Now Kyle Beckerman was asked, hey, should we call these guys German Americans? Are they just Americans? And Beckerman said yes, call them German Americans, it's no big deal. They are. There's a lot of people out there. It's just how you identify people in the USA. There are German Americans, there are Norwegian Americans, Icelandic Americans, other nationalities that we're seeing on this USA team.

But at the end of the day, all of these guys, they are playing for the USA. They are wearing the red, white and blue, and they want this victory for the USA, and a victory, just like a draw, will definitely take the USA through to the next stage of the World Cup.

So, John and Christine, today is the day. We will find out exactly what happens.

ROMANS: All right.

BERMAN: I think so. Lara Baldesarra in Brazil.

Yes, those players chose us. It just shows how awesome Team USA is. They could have played for Germany maybe, but no, they chose the red, white and blue.

ROMANS: All right. Thirty-three minutes past the hour. Iraq's parliament now set to convene next week with its crisis growing and a ticking clock to form a new government. Now the U.S. is voicing frustration after a Syrian warplane bombed a militant stronghold inside Iraq. And Iran is moving in, flying drones over Iraq and providing intelligence to the embattled government.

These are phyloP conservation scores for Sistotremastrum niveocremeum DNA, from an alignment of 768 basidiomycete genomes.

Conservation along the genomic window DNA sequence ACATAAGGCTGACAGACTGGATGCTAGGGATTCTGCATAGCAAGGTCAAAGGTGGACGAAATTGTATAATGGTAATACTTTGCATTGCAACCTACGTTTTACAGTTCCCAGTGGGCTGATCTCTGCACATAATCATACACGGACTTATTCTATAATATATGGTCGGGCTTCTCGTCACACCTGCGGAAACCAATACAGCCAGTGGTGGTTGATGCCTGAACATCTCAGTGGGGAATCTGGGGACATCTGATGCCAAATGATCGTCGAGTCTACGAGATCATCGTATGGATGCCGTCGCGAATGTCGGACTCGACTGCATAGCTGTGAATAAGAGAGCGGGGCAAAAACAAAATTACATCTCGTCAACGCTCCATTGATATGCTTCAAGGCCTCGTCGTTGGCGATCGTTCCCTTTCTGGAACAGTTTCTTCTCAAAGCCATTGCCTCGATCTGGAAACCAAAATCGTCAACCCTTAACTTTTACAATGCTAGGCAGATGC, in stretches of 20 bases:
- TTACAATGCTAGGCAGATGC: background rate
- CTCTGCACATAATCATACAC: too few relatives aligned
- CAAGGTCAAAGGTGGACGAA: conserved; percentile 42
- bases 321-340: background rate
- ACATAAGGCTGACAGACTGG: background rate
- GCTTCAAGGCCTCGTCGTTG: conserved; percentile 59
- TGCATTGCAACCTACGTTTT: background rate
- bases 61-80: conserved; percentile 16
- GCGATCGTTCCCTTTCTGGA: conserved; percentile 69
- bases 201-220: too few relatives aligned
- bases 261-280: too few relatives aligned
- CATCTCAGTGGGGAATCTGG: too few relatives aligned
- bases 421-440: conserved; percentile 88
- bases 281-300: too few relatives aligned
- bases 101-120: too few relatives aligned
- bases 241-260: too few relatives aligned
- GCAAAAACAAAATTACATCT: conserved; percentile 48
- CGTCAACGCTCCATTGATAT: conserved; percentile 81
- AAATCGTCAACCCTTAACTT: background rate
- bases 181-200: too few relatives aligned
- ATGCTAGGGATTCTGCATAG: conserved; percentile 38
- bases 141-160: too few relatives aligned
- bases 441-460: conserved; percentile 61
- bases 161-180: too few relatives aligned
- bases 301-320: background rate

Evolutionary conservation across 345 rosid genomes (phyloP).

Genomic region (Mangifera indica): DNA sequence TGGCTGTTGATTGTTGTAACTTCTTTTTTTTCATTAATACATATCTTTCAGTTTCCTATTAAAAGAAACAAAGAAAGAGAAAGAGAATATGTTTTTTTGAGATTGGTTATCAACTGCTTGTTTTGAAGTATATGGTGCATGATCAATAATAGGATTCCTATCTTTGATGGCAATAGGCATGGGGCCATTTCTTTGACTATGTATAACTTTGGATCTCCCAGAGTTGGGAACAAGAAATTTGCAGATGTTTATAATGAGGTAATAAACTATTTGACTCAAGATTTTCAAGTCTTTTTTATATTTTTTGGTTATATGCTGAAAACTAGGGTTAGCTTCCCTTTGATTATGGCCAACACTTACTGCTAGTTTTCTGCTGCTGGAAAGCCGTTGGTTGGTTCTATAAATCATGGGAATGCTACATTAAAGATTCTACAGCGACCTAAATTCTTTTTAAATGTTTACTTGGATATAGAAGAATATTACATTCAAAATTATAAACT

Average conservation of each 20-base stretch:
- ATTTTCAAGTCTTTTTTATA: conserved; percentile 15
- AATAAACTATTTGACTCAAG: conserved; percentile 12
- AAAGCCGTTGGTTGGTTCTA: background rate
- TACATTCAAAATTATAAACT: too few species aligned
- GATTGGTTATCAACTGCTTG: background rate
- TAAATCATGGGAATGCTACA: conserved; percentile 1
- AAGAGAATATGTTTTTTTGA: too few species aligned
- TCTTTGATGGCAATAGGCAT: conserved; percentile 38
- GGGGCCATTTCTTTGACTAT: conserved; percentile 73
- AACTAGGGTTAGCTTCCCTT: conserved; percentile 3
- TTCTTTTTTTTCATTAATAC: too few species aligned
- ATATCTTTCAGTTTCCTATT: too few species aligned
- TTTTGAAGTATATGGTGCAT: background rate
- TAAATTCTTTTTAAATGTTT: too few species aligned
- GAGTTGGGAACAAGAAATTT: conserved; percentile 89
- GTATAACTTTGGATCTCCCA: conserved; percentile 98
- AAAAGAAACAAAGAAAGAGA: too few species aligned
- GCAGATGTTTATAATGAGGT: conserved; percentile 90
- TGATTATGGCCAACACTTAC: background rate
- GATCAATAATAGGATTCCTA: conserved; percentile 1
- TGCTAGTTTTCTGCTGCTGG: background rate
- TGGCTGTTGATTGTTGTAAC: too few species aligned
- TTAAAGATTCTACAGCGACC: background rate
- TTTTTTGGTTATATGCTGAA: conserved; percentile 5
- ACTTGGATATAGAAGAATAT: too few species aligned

Nima Elbagir has more live from Baghdad for us.

Bring us up to speed on the situation there -- Nima.

NIMA ELBAGIR, CNN INTERNATIONAL CORRESPONDENT: Well, the British Royal secretary has now arrived in Baghdad, I can tell you, Christine. And so that will perhaps further bolster the U.S. side of this alliance. But the reality is, this was always going to be an uncomfortable alliance because the Iraqi government, the Iraqi prime minister is Shia, and he has some very, very close relationships with Iran.

He also has close relationships with Bashar al-Assad. So it's almost becoming a kind of the enemy of my enemy is my friend.

But is this changing the situation on the ground? We know the U.S. is flying manned and unmanned surveillance flights. We now know Iran is also, we're being told by U.S. officials, flying their own flights. They are also sending in some light ammunition to the southern parts of Iraq across that Iran/Iraq border. Syrian warplanes coming into the fray, hitting at ISIS targets, just over the Iraq/Syria border in cross border raids.

How much of a difference is it making? Well, it seems to be forcing ISIS to at least change some of their tactics. Whereas before, this was very much a ground force sweeping down towards the capital. Now we're seeing a shift to more regular and some -- and pretty horrifying irregular warfare tactics, suicide bombings are increasing. One to the north of Baghdad in Kirkuk, very heavy death toll there, and another to the south, in Mahmoudiyah, another heavy death toll.

The reality seems to be that they are -- they are evolving to meet whatever challenge is being thrown at them at the moment. And the hope is, that this alliance can find a way to work together to at least stem that tide as the casualties continue to grow here -- Christine.